7.55 p.m.


My Lords, I am grateful to the noble Lords, Lord Ogmore and Lord Morris of Borth-y-Gest, for allowing me to speak before them, for certain reasons. I should like to begin by congratulating the Government most warmly on this Bill. I do so as one who holds a unique position in your Lordships' House because, apart from the noble Lord, Lord Morris of Borth-v-Gest, I am the only Peer who habitually speaks Welsh. I speak more English in one hour here in London than I do in a whole month at home.

The fact that this Bill gives equal validity to the Welsh language in Wales—a dignity and a status it has not enjoyed for centuries—is a source of pride and satisfaction to me and to all Welsh people, both Welsh and non-Welsh speaking. I should like especially to congratulate the Secretary of State for Wales for presenting this Bill. It is an historical event. I hold no brief for Mr. Cledwyn Hughes, but knowing as I do his great love of Wales and of everything appertaining to Wales, I am personally distressed and hurt when I find him subjected to abuse from time to time by a small clique in the Principality. It is unworthy of my people, and if my voice carries any weight at all in the Principality, I would appeal to these people to cease from this very unkind practice and to co-operate with my right honourable friend in his divers efforts on behalf of the Wales he loves.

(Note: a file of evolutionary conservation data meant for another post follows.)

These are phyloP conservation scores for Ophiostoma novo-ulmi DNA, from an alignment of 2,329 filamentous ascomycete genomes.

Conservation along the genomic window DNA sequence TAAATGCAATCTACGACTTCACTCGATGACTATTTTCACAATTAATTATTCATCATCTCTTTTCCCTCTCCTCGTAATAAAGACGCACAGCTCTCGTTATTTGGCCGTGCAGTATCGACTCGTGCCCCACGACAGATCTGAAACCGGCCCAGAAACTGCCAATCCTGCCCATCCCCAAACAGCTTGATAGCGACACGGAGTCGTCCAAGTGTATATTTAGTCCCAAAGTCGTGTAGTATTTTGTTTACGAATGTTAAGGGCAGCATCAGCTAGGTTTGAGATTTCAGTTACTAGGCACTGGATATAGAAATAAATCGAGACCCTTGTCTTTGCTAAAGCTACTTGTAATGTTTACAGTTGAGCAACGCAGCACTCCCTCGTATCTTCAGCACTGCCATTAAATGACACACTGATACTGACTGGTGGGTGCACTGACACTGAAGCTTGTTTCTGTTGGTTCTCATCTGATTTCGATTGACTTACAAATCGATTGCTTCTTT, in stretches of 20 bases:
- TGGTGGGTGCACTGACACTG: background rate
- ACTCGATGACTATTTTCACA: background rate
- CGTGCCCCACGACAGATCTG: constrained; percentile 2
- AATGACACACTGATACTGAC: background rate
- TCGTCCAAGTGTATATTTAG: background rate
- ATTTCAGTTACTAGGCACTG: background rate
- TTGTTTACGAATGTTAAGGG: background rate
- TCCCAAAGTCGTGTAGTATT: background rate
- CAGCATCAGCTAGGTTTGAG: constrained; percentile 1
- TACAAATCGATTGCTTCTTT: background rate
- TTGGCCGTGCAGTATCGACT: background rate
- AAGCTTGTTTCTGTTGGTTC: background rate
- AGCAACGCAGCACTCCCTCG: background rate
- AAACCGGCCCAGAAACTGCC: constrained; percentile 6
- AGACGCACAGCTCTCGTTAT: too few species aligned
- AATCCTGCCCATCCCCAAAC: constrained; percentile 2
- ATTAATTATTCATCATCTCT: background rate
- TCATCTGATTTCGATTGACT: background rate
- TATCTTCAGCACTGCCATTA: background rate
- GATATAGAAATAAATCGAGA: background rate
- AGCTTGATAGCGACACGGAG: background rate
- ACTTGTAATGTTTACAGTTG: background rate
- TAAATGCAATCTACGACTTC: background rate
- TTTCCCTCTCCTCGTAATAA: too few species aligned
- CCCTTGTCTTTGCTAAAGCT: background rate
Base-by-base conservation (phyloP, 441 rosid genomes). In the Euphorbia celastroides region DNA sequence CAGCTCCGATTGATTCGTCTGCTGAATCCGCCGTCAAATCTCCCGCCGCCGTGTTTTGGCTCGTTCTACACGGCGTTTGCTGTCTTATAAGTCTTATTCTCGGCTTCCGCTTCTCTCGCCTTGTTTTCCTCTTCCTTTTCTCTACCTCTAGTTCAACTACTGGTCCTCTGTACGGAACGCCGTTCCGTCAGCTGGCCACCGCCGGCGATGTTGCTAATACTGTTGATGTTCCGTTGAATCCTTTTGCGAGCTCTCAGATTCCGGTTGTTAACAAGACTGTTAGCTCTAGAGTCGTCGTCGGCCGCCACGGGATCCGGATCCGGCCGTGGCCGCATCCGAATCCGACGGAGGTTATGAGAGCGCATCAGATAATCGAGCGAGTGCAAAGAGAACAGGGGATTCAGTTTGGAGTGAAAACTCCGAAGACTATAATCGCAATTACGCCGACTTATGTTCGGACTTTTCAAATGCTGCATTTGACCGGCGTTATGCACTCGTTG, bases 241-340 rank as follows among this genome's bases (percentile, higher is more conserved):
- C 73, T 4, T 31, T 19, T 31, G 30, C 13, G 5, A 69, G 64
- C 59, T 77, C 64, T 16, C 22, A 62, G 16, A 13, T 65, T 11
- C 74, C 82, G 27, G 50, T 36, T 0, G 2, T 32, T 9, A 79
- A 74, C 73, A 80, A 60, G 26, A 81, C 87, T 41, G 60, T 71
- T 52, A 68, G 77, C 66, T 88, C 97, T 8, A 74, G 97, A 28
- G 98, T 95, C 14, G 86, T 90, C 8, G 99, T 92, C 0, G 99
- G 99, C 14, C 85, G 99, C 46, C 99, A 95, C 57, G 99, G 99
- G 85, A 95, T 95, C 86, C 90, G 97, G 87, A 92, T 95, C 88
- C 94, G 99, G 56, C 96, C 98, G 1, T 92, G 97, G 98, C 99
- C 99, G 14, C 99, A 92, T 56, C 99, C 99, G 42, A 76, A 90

This Bill endeavours to remedy an injustice which we in Wales have suffered for over 400 years. Ironically enough, it was a Welsh-speaking Welshman who caused this injustice. He was Henry VIII, the greatest King who ever sat on the British throne. Oh yes, my Lords! I am aware of his matrimonial frolics, but he learned those from his English courtiers. Henry Viii loved Wales and the Welsh. In the Preamble to his 1536 Act I find the following words: His Highness therefore of a singular zeal, love and favour that he beareth towards his subjects of his said Dominion of Wales … That is as near an approach to a love letter as I have read. His motives were to give to the Welsh people the same dignity and the same standing as those enjoyed at the time by his English subjects. It is a classic example of a man doing the right thing in the wrong way.